Asylum Denied: Unlike Refugees from Other Troubled Countries, Only a Fraction of Mexicans Seeking U.S. Asylum Are Accepted -- No Matter Their Wounds or Stories - Page 2 - News - Phoenix - Phoenix New Times
Unlike refugees from other war-torn nations who were living under the violent thumb of drug lords and found safety on American shores, the United States is accepting only a fraction of the number of Mexicans seeking asylum. In the midst of a politically unrecognized war, fueled by Americans' demand for illegal drugs and their ever-growing arsenal of easily available weapons, the U.S government turns a deaf ear to Mexicans who are running for their lives.
According to statistics from the Executive Office for Immigration Review, which is part of the U.S. Department of Justice, fewer than 2 percent of Mexican nationals who applied for asylum from 2005 to 2009 were successful. There were about 2,700 to 3,400 applications each year, and 30 to 70 were granted.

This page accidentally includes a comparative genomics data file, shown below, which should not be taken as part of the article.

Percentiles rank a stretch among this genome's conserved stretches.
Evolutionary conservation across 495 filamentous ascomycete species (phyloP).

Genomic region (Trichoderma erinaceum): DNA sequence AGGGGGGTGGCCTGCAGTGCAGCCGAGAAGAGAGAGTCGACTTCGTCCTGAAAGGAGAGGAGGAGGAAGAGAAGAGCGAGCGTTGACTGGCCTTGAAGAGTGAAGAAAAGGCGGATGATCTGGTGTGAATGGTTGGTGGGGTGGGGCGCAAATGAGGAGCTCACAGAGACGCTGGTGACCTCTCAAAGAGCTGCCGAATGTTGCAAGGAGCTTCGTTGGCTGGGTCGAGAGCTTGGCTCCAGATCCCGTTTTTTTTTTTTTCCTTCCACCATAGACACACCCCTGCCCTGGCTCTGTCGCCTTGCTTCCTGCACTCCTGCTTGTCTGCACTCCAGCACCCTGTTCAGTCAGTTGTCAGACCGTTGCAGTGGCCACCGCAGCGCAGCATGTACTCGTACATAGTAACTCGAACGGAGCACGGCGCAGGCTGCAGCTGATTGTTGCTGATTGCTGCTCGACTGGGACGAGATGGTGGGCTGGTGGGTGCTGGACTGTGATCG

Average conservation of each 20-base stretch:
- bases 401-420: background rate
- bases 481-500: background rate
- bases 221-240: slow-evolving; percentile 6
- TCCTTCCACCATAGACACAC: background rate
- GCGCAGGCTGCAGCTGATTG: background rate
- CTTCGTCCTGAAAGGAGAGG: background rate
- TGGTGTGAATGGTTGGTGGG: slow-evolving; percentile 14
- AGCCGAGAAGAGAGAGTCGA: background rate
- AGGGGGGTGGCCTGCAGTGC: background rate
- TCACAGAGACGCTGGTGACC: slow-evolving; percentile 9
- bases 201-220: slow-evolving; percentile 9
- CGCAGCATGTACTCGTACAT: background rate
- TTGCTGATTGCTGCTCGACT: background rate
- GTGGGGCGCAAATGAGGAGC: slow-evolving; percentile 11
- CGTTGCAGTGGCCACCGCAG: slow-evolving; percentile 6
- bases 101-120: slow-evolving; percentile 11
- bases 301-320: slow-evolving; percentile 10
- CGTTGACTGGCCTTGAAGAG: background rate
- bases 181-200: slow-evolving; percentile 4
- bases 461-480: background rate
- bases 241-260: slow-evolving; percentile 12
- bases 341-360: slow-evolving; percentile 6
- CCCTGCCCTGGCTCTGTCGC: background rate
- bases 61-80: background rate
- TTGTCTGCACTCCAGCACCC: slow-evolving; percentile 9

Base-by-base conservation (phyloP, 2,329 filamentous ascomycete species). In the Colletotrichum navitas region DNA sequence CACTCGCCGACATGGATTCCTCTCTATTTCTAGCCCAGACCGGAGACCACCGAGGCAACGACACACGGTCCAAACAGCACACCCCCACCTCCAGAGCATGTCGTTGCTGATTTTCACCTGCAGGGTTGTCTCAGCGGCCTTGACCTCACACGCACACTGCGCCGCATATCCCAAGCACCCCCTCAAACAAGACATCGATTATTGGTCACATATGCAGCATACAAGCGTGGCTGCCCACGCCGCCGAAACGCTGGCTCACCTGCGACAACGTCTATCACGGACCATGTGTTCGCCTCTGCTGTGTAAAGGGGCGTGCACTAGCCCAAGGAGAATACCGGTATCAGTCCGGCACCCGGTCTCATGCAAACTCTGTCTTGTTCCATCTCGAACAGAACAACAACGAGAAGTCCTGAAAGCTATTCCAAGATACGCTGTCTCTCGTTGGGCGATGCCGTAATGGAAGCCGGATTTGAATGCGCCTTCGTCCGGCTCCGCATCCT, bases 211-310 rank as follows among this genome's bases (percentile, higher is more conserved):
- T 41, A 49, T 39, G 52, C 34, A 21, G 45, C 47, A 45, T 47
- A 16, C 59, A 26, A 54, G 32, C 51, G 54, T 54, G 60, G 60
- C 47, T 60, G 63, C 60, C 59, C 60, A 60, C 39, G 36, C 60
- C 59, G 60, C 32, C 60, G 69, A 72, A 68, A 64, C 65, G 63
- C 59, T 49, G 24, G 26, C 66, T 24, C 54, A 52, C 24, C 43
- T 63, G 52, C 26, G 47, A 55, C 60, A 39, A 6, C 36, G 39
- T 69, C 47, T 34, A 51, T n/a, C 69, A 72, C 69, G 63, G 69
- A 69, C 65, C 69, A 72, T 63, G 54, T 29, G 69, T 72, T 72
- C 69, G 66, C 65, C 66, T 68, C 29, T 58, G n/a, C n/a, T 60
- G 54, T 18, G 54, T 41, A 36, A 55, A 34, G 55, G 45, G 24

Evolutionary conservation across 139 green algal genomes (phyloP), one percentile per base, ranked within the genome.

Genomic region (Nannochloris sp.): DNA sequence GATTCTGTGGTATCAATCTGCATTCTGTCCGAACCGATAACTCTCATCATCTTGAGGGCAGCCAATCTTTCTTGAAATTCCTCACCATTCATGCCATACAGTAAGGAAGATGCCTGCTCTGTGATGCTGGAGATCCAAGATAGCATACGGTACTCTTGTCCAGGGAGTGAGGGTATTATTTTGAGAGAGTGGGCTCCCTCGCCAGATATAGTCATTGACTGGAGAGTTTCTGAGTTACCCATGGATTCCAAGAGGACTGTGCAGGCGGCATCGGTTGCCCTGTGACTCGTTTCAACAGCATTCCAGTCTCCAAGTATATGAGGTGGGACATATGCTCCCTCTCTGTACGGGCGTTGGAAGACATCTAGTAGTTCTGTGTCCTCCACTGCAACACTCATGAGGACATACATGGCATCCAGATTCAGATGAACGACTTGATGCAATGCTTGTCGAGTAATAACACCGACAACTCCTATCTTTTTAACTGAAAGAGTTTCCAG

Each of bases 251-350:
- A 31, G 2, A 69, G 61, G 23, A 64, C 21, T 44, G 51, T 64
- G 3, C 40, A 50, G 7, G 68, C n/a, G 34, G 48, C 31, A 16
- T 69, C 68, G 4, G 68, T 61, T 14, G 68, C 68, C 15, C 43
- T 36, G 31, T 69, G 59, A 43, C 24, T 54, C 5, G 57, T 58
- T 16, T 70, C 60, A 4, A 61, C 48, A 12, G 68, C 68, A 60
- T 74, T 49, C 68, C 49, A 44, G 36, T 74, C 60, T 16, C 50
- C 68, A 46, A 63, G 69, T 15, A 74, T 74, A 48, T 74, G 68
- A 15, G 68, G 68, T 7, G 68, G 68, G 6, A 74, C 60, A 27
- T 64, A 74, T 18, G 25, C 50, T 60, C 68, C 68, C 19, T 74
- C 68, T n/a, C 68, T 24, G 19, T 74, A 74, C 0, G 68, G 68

At the end of the day, the reason asylum for Mexicans is so tough may come down to politics.
The U.S. government has earmarked more than $1 billion to help Mexican President Felipe Calderón's government battle its country's drug problem. Turning around and granting asylum to someone fleeing Mexico's federal police amounts to an admission that Congress has been bankrolling criminals.
Instead, whether through direct pressure or by controlling the message that reaches immigration judges who, after all, still aren't independent, the United States has kept its admission rates low, despite all the evidence that Mexico is saturated with corruption.